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Be afraid. The Douglas girls basketball team is, somehow, better

Be afraid. The Douglas girls basketball team is, somehow, better

Lyman Vs Douglas 3A Girls

Douglas' Joslin Igo brings the ball up the court against Lyman in the Wyoming State High School Class 3A Basketball Championship game on March 9, 2019 at the Casper Events Center.

At the risk of stating the obvious: the Douglas girls basketball team is still good — really good.

With less than month remaining in the regular season the Bearcats stand at 14-1 and undefeated against Wyoming competition. Their only loss of the season came in the Energy Classic to Lynwood, California, which was ranked No. 29 in the nation at the time. For a team that hasn’t been dealt much adversity, that game reminded the Bearcats that they can’t be complacent because there’s always someone out there better than you.

“It’s crazy because of how much talent, speed and athleticism they had,” Douglas head coach Cody Helenbolt said. “We’re usually more athletic than the other team. That was good for our kids to figure out what to do when they don’t have that instinctual advantage.”

Douglas lost 51-45. The Bearcats shot just 1 of 12 from distance and committed an uncharacteristic 27 turnovers while remaining one run away from pulling out a victory against a nationally ranked opponent. No wonder no Class 3A opponent has been able to dethrone the Bearcats since March 10, 2017. Scarier yet, it could be even longer before the Bearcats are the underdog.

Garnering most of the spotlight have been juniors Allyson Fertig, Joslin Igo and Kamdynn Townsend.

Fertig, who has already committed to the University of Wyoming, is averaging 21.6 points and 13.1 rebounds per game. She’s had three games this year of 30 points or more. She had 18 points and tied a season-high with 21 rebounds against Lynwood. “Her jump from last year to this year has been huge,” Helenbolt said. “She’s kind of a different player than last year and she was really, really good last year.”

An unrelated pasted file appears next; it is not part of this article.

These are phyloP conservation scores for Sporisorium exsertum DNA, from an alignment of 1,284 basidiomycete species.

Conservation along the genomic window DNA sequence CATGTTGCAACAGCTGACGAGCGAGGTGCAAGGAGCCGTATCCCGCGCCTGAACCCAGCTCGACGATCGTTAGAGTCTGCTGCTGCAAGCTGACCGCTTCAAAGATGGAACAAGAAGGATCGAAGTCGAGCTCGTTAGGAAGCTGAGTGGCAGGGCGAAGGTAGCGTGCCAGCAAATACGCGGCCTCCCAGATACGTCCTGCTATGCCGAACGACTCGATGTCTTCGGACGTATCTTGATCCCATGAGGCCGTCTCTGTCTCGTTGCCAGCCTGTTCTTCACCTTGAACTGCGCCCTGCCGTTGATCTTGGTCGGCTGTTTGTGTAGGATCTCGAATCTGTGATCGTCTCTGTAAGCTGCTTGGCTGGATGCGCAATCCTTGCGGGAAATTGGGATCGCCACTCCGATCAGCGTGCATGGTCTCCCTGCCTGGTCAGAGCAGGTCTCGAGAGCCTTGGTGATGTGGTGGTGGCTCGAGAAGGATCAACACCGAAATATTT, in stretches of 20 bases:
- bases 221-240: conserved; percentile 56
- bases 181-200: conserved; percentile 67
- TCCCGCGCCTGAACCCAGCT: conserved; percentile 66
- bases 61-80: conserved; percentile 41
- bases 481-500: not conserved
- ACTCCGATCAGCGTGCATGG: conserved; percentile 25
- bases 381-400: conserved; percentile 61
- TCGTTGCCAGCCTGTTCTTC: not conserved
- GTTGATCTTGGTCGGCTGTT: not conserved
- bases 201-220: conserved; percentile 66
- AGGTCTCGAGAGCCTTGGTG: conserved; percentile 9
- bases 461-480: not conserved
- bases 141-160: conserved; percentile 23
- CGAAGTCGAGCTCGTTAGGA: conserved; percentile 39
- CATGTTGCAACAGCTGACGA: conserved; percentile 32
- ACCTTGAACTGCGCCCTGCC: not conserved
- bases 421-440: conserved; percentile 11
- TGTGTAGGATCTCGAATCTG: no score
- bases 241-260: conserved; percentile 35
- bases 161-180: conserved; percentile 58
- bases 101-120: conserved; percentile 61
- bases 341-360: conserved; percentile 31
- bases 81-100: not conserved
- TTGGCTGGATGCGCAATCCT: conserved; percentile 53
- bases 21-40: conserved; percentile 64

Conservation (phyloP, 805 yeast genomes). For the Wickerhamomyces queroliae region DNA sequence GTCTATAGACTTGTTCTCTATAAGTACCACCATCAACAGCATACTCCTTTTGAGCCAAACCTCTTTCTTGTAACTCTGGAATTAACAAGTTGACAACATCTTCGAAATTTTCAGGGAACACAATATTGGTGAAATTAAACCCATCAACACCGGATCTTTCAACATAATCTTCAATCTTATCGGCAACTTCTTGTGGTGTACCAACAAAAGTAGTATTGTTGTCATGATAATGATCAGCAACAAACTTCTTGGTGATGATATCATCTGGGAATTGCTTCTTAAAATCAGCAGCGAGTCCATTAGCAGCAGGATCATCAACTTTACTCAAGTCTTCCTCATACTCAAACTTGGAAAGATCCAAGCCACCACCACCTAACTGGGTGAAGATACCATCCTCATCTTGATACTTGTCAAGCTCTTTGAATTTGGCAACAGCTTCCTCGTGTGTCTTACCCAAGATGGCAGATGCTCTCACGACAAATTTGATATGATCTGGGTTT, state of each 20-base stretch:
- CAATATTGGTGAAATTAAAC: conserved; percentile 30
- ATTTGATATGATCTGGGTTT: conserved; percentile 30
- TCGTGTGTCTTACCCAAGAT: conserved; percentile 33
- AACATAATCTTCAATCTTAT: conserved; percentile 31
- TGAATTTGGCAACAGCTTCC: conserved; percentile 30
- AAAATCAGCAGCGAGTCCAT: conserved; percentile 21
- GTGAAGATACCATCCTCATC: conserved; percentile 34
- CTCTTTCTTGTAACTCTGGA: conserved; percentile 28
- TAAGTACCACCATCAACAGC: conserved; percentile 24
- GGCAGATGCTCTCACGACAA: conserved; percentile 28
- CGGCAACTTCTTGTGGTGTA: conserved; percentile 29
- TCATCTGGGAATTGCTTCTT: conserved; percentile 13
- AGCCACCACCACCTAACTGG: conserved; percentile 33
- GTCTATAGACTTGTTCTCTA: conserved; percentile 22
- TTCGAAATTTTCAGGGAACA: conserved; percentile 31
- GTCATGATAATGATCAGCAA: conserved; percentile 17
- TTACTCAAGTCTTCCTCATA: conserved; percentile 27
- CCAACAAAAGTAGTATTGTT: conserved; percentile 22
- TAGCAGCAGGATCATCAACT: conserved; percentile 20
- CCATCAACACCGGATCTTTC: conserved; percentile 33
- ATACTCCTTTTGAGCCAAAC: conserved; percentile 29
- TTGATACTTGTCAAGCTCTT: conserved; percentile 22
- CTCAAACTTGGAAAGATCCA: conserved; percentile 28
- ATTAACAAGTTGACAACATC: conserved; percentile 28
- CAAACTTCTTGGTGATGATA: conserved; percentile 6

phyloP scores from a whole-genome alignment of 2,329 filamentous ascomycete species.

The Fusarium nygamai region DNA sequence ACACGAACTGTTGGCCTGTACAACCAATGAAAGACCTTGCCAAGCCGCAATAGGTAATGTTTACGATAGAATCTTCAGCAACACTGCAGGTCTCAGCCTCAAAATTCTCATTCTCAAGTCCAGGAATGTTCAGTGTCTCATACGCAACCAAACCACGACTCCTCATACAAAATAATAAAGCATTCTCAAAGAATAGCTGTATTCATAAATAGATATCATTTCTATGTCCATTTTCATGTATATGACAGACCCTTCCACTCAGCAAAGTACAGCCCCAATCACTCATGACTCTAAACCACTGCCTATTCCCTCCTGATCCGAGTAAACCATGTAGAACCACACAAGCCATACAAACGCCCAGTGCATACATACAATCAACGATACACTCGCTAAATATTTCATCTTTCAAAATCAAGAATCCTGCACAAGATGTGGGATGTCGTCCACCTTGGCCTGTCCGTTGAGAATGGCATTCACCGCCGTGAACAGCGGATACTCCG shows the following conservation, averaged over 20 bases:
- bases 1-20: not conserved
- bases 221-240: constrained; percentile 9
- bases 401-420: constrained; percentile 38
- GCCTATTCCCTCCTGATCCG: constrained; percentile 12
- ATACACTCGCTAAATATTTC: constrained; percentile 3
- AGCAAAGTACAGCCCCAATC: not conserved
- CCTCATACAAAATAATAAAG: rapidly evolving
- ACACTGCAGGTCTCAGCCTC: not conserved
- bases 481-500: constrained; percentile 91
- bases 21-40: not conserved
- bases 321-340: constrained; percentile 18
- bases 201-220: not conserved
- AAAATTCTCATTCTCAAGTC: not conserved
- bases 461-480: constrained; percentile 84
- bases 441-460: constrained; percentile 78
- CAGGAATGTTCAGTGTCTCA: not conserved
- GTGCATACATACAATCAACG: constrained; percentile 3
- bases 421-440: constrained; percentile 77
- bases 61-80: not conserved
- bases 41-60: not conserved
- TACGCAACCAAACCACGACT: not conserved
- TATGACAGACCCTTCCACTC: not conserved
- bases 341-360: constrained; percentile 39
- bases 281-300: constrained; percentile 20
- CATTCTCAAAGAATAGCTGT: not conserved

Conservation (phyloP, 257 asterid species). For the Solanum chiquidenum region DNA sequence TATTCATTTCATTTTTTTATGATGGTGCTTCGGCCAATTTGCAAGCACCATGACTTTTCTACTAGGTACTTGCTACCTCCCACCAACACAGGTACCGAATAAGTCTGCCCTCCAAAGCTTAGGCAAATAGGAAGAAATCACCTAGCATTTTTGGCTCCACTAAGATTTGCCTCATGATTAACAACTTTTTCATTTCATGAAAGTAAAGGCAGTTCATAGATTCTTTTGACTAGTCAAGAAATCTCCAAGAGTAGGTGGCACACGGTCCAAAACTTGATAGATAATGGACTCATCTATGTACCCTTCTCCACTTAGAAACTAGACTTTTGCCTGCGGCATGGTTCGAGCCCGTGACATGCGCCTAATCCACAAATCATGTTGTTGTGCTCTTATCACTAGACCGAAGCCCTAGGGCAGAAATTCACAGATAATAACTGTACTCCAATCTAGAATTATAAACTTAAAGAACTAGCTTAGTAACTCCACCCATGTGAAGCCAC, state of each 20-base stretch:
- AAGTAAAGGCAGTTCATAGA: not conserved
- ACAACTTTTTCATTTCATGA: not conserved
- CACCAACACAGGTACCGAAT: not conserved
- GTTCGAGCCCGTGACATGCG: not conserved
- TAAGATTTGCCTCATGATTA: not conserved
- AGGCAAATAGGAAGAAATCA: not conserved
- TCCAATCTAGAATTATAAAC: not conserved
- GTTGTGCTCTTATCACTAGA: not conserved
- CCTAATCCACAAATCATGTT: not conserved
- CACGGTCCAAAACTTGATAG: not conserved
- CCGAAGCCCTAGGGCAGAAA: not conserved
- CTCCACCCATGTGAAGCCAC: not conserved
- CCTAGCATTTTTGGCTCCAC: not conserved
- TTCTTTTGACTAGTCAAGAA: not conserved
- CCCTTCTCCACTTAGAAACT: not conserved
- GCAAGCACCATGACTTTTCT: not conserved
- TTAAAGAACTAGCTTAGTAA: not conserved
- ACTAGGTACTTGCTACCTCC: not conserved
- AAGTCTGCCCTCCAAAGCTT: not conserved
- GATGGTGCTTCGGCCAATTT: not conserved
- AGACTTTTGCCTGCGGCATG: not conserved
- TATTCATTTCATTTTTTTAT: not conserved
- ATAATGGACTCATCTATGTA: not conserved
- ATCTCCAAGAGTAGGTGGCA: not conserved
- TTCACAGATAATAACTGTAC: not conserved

Igo broke a school record with 14 assists against Lovell in the second game of the season only to break that record with 15 the following night against Pinedale. Going into the weekend she needs just 51 assists to tie the school record for assists in a season (Molly Kreyick had 145 in 2011). “She’s kind of embraced that and that’s kind of been her deal that she’s done extremely well at,” Helenbolt described. She can score too, averaging 11.3 points to go with her 6.3 assists.

Townsend’s been the distance threat, hitting a team-leading 17 3s so far. That’s helped her average 10.7 points per contest. She’s also provided the defensive pressure by averaging nearly 4.0 steals per game.

Perhaps left out of the spotlight has been the team’s premier senior, Riley Seeds. She’s tallied a respectable stat line of 9.8 points and 4.5 rebounds, but where she’s really emerged is growing into that valued senior leadership role that the Bearcats have come to expect in their program.

“She’s having a phenomenal year,” Helenbolt said. “Those kids are just invaluable because they keep the tradition of your program going. When their time comes they know what’s expected and that’s what keeps a program from rebuilding.”

Of course, there are also role players like Alli Olsen, Chloe Collins, Brynn Zwetzig and Andi Hunsicker to bring the Bearcats’ rotation to its fullest potential. They’re deep and they’re just as talented as they ever were. So the main battle going forward is against complacency as much as anything.

Douglas’ conference game against Rawlins, originally scheduled for Friday, got postponed due to weather. They hope that Burns is able to make it up for their scheduled Saturday game. After that, just five games remain until the East Regional tournament. Helenbolt said that complacency is a worry but he’s confident in this veteran lineup to continue strong going forward. The state’s record books will need more pages if they do.

Follow sports reporter Brady Oltmans on Twitter @BradyOltmans


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High School Sports Reporter

Brady Oltmans reports on high school and local sports. He joined the Star-Tribune in July 2016 after covering prep sports and college soccer in Nebraska. He also contributes to University of Wyoming sports coverage. He and his dog live in Casper.

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